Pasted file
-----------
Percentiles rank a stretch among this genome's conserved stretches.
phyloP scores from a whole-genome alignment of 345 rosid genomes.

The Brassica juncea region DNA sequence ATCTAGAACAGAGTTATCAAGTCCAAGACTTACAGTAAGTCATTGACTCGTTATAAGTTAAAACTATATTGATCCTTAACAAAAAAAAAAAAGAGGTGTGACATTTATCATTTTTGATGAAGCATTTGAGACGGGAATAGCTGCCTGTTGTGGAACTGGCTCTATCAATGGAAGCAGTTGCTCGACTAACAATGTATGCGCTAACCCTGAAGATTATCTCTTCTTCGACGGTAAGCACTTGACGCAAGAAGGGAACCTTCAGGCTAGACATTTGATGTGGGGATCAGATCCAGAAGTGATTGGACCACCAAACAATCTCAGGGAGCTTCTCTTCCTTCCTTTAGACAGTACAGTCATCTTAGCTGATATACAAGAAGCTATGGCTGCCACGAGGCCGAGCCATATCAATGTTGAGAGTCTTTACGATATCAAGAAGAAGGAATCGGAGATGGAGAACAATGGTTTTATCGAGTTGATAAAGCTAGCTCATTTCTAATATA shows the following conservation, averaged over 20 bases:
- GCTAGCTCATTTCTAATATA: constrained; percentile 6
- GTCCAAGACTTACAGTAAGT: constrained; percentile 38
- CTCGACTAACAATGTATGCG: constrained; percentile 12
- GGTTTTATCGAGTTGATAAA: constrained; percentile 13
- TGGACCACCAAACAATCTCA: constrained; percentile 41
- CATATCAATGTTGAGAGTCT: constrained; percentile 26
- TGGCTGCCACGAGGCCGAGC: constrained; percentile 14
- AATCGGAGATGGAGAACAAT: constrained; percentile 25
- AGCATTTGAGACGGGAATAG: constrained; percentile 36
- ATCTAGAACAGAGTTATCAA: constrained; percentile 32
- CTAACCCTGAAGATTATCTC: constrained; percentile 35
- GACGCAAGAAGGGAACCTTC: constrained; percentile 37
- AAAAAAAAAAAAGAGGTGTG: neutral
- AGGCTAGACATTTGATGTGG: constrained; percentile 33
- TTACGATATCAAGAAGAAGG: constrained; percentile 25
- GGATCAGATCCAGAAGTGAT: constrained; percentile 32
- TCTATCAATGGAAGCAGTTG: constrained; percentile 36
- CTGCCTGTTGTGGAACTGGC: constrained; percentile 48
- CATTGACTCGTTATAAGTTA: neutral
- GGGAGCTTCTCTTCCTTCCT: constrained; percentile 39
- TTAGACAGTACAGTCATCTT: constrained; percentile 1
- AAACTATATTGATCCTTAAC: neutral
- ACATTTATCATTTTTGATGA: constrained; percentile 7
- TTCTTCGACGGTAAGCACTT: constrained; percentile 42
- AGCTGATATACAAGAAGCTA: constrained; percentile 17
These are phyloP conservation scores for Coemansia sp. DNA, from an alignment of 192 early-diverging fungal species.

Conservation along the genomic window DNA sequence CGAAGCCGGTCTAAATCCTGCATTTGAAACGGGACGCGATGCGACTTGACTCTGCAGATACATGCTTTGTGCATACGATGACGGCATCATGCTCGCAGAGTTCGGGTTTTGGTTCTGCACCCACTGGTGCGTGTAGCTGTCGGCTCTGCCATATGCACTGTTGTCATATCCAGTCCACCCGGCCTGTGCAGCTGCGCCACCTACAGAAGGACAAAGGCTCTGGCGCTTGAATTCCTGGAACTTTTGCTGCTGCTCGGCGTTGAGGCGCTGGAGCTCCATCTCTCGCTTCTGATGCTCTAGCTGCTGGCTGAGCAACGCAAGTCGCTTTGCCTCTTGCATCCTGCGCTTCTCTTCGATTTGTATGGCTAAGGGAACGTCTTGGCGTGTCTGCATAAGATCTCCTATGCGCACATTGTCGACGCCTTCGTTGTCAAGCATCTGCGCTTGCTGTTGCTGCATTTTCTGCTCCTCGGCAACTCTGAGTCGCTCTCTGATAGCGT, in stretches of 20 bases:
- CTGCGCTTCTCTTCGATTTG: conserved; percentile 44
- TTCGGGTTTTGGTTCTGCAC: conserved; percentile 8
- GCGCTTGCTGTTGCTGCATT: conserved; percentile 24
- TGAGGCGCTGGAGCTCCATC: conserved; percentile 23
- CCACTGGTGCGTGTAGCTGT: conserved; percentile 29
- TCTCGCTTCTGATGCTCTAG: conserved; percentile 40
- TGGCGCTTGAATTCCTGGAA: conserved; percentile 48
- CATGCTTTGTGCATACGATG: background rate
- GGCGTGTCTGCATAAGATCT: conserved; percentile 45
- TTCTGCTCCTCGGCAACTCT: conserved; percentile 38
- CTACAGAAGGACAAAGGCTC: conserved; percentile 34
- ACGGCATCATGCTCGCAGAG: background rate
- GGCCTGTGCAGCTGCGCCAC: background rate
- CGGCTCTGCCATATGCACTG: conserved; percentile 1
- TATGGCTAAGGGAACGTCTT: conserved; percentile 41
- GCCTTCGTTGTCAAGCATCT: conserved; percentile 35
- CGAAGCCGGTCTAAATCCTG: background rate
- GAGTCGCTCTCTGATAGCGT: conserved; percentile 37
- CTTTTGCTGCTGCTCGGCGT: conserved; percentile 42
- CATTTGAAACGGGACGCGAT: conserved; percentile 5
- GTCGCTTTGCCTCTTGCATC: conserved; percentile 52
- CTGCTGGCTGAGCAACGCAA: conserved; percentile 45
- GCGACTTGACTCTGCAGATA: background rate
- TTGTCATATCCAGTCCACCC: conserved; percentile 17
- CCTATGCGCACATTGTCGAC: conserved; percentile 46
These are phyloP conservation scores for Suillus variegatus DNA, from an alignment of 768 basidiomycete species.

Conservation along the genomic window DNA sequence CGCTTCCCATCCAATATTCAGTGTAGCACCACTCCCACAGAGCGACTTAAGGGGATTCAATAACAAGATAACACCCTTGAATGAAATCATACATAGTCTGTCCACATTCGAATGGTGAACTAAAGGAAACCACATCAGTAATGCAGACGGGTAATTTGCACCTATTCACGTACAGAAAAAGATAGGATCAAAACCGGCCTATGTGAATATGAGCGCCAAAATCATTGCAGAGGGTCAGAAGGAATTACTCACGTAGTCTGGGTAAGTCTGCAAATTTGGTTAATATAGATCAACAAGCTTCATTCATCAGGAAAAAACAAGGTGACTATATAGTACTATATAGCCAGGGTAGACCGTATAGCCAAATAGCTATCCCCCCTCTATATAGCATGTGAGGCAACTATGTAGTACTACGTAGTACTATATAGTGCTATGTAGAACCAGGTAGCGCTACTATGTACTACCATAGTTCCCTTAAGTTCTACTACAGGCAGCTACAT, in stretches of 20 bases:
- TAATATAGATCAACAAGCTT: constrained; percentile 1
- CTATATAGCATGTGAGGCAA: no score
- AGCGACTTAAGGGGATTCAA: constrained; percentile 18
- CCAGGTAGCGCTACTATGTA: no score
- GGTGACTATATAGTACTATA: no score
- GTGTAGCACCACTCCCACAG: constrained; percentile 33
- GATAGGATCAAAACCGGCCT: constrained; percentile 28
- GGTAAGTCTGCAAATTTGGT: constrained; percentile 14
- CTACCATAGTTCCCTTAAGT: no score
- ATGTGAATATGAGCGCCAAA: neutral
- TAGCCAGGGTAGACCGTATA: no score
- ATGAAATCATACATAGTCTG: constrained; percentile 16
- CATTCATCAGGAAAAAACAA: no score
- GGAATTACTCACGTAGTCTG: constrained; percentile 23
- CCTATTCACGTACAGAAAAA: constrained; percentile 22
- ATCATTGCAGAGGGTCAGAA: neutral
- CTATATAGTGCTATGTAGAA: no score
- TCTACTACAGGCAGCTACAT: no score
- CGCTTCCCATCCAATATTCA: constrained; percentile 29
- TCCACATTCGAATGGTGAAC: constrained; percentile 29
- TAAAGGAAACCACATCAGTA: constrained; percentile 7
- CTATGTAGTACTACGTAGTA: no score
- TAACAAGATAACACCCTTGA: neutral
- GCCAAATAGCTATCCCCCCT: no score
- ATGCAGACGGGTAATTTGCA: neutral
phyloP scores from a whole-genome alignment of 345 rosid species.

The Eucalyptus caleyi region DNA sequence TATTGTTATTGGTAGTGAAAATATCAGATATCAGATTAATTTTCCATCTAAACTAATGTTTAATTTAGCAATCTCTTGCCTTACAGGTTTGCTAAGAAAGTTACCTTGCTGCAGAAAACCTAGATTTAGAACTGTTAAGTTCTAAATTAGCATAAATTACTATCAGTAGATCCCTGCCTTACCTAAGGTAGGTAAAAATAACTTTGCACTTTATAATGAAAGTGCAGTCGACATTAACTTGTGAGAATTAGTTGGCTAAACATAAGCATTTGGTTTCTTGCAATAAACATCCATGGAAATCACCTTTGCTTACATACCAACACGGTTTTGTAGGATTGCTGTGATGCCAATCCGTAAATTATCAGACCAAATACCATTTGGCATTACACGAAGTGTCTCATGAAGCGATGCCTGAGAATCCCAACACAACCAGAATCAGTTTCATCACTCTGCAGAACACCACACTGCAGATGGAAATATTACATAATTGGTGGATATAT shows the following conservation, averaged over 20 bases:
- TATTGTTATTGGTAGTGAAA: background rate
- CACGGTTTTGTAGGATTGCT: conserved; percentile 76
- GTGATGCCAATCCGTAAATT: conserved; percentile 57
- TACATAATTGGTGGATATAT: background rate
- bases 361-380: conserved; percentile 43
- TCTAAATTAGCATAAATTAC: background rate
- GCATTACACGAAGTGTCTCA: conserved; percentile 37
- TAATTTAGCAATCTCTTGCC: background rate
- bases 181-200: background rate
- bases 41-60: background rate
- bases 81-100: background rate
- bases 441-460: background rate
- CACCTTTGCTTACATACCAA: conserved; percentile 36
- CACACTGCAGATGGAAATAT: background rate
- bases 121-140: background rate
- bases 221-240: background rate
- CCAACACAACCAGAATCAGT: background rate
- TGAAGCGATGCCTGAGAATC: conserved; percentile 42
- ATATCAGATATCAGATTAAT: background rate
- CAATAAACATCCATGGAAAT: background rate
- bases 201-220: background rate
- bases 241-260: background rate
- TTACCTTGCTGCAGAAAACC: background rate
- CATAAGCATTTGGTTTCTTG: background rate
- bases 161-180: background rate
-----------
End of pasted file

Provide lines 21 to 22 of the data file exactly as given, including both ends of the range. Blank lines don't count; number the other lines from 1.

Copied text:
- CTGCCTGTTGTGGAACTGGC: constrained; percentile 48
- CATTGACTCGTTATAAGTTA: neutral